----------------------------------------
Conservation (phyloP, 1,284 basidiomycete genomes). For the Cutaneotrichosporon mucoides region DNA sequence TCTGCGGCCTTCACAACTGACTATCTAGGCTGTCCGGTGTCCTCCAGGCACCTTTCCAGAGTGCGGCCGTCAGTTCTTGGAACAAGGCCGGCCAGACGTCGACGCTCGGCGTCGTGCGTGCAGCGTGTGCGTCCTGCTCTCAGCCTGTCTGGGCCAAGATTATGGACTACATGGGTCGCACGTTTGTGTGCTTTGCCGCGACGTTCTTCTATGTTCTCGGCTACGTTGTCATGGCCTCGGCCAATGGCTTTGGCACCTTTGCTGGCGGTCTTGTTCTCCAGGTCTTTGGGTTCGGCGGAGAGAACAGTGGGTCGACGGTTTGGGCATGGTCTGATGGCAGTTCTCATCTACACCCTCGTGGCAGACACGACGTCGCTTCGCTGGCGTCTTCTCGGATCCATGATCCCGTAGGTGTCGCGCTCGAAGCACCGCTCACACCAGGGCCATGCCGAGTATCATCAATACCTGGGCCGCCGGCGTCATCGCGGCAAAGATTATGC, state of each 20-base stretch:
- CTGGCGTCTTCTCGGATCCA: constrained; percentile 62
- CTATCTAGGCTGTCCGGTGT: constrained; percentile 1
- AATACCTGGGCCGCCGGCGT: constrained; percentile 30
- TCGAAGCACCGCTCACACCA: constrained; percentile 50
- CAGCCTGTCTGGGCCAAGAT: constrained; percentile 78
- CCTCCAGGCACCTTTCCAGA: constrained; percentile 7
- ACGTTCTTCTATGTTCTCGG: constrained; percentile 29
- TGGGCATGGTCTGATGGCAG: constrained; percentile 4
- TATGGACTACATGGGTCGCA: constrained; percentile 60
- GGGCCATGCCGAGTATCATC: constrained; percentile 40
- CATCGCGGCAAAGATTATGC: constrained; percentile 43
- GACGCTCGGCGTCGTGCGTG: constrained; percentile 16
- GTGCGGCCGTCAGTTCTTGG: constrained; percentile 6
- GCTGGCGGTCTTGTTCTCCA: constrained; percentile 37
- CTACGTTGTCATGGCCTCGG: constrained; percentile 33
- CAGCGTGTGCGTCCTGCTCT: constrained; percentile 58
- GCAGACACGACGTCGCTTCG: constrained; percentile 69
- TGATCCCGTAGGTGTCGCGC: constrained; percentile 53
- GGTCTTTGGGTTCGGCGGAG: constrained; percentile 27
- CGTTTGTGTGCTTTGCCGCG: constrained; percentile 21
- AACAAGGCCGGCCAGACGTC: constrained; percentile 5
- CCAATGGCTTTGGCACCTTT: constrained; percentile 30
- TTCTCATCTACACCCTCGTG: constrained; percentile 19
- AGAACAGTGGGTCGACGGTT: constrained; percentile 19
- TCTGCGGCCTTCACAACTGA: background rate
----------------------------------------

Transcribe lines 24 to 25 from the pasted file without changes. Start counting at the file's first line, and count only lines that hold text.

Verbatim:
- TTCTCATCTACACCCTCGTG: constrained; percentile 19
- AGAACAGTGGGTCGACGGTT: constrained; percentile 19